Volt for drive
A website for an EV charging stations facility management service
The site contains detailed information on five species of whales and some tips on helping them. The site turns them ‘alive’ with the help of some advanced technologies and effects: each whale is represented as a 3D model, accompanied by animation and sound effects.
We wanted the pages to load quickly, and animations to work smoothly on any device, so that users could easily access all the information in full. To prevent the animations from overloading the browser, we have transferred them to HTML5 Canvas and applied background loading of media resources.
In the first two weeks following the launch, more than two hundred people shared the project on social networks. After the publication on international platforms, more than 30 thousand users visited it. Environmental and web design media from all over the world interviewed us and released their materials about the project. One of the first articles was published by Communication Arts, the world’s largest art magazine with 60 years of history, followed by the British Net Magazine’s publication.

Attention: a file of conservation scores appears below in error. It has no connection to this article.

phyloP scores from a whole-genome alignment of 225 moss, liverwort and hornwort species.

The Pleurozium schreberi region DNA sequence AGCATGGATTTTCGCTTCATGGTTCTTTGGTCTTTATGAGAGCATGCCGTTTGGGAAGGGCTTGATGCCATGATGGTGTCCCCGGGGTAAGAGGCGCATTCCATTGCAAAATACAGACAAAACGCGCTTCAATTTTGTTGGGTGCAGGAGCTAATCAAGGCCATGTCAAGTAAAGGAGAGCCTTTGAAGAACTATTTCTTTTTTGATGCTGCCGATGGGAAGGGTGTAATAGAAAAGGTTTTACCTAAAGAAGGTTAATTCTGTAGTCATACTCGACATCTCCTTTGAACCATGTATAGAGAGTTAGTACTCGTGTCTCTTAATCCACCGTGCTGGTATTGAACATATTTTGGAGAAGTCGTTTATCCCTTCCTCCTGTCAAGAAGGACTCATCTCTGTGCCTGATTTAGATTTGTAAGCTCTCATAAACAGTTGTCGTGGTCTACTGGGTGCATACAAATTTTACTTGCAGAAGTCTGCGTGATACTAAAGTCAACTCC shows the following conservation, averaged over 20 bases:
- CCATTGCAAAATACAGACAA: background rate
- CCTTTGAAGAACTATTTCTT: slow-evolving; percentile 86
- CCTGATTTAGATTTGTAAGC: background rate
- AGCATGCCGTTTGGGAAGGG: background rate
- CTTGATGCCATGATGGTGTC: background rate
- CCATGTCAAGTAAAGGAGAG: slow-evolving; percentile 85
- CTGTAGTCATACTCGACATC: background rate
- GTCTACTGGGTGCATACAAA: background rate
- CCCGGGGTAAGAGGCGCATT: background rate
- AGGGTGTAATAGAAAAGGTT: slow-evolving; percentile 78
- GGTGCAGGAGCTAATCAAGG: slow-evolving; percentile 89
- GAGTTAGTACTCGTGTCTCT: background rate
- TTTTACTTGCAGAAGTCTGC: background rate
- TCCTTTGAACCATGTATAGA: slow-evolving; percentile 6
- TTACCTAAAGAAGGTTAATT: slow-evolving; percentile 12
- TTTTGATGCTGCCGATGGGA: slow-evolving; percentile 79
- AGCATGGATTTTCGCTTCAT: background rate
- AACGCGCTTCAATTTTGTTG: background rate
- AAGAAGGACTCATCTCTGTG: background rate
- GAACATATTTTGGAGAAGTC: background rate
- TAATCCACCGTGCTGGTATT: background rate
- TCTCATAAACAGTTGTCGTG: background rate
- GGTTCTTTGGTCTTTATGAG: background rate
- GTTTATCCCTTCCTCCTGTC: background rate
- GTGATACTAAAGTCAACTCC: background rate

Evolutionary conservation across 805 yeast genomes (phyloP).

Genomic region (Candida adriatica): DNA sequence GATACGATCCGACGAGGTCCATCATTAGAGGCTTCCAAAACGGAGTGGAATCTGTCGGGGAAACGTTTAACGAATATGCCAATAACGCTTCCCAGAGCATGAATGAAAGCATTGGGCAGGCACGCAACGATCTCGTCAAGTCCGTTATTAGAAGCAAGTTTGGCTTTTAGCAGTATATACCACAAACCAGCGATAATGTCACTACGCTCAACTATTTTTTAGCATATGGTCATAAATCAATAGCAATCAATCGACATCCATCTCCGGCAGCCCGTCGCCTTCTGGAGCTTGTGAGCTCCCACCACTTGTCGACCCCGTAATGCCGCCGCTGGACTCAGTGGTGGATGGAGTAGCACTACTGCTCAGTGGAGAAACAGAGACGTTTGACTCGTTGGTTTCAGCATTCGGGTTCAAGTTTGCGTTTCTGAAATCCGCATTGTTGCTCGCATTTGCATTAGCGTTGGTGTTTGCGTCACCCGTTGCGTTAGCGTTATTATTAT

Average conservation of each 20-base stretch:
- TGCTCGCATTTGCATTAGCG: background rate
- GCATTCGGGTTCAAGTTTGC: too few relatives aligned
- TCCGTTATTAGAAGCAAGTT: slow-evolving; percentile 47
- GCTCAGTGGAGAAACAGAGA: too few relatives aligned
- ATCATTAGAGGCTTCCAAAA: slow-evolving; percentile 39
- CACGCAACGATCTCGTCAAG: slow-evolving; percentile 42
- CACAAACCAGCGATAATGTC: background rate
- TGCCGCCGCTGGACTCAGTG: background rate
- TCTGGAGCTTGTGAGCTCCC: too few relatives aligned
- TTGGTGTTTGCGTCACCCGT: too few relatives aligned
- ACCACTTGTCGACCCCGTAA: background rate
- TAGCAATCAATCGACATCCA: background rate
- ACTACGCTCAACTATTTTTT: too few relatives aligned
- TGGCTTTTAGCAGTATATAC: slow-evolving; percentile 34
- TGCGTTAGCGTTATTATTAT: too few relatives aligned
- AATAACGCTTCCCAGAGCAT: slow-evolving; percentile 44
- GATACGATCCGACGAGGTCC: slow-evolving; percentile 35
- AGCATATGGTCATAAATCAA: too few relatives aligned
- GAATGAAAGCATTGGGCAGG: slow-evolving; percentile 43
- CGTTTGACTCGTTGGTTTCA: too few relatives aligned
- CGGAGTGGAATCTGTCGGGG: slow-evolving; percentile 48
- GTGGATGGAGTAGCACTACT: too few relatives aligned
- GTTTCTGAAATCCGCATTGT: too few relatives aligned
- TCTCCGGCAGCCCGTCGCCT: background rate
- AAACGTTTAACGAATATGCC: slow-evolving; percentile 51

We have reviewed hundreds of images and websites to find a real photo of a North Atlantic right whale, as it looks different in many images on the web. Therefore, even though the 3D model may not be completely true to life, we managed to achieve the most realistic image on the Internet.
All the 3D models have been developed from scratch: we have studied a lot of photographs, referenced them to show each whale in detail and embedded it all on the site using WebGL. For even greater realism, we have added the sounds, which each species uses to communicate. The animals ‘float’ onto the screen, while the user can rotate and observe them.
We created a website from scratch — from idea to launch — in 14 days. One designer and one developer worked constantly on the project, while other team members were solving more specific problems: the site was simultaneously created by all our departments. For example, to speed up the process, a 3D designer developed one full-fledged 3D model of a whale, which served as the base for other models.